Three Warsaw Polonaises, arranged by Szymon Laks, were recorded by the Orkiestra Muzyki Nowej under the baton of Szymon Bywalec in September 2019 at the Chamber Hall of the National Symphony Orchestra in Katowice.

The recreation and recording of the Three Warsaw Polonaises, thanks to the cooperation of many institutions and the involvement of many people, including Szymon Bywalec who prepared the score and conducted the musicians of the ensamble Orkiestra Muzyki Nowej, restores a fragment of the history of music from the darkest period from Europe’s history and is a testimony of its important role in the world destroyed by hatred and racism. Recorded works will allow us to learn the sound of this unique orchestra, and will also show the specificity of the camp orchestras.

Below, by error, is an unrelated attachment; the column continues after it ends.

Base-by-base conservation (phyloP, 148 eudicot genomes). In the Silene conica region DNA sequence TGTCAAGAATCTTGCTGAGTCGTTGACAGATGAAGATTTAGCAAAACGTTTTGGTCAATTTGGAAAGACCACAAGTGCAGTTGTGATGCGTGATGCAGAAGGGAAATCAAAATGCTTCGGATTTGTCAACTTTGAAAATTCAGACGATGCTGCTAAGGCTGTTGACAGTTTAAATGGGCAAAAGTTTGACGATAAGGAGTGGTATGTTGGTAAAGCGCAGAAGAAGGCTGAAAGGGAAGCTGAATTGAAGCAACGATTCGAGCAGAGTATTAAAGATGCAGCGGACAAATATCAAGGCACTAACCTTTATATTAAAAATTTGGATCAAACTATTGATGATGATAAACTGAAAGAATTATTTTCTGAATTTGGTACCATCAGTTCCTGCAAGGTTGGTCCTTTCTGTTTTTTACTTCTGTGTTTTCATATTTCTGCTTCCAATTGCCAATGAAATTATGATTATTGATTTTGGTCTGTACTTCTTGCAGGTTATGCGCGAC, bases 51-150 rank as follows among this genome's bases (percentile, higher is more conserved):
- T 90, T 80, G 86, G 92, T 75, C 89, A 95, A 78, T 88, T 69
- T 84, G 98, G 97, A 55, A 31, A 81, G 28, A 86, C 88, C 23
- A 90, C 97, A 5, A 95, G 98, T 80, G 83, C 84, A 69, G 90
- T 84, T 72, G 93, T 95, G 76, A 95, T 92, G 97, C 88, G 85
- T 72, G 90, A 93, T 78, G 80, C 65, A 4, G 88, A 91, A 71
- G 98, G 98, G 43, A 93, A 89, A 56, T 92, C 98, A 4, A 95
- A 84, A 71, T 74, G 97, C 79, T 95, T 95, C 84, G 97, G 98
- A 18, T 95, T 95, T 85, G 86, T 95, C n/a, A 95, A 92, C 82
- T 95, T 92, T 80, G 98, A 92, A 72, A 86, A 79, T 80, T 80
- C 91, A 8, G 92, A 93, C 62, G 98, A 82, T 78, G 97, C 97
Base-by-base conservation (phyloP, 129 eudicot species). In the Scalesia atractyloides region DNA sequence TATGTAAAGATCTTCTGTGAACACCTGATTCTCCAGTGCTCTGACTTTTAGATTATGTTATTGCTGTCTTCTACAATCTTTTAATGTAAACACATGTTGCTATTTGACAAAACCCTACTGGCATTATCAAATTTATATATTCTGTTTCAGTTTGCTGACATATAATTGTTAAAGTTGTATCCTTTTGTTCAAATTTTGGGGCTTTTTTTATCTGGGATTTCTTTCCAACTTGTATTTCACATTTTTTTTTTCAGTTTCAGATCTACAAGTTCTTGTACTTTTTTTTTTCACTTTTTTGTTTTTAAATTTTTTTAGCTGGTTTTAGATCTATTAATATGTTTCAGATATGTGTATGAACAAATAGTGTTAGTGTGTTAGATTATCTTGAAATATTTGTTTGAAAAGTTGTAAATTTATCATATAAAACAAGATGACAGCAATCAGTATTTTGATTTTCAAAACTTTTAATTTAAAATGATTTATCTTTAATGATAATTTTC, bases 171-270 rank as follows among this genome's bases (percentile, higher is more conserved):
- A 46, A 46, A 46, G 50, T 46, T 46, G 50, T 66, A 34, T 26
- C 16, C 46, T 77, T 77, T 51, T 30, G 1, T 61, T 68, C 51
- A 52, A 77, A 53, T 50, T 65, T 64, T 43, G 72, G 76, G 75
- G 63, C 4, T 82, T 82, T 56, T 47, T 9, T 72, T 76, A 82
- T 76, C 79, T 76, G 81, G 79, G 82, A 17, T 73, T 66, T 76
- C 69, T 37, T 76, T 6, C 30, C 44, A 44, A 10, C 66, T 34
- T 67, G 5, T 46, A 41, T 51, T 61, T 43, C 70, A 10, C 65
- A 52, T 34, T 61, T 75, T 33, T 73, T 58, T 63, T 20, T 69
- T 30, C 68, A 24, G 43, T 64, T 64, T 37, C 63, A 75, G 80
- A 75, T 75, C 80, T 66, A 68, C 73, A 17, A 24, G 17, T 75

Recording of the unknown to a wide audience 18th-century pieces will also significantly contribute to the commemoration of the Polish musical heritage.

What our guests said:

Men's orchestra in Birkenau

André Laks

About my father Szymon Laks and his book Gry oświęcimskie (Auschwitz performances)*

Szymon Bywalec

At the first glance at Polonaises I did not foresee my later fascination with them.

Katarzyna Naliwajek

Three Warsaw Polonaises—a musical reconstruction in the world of Death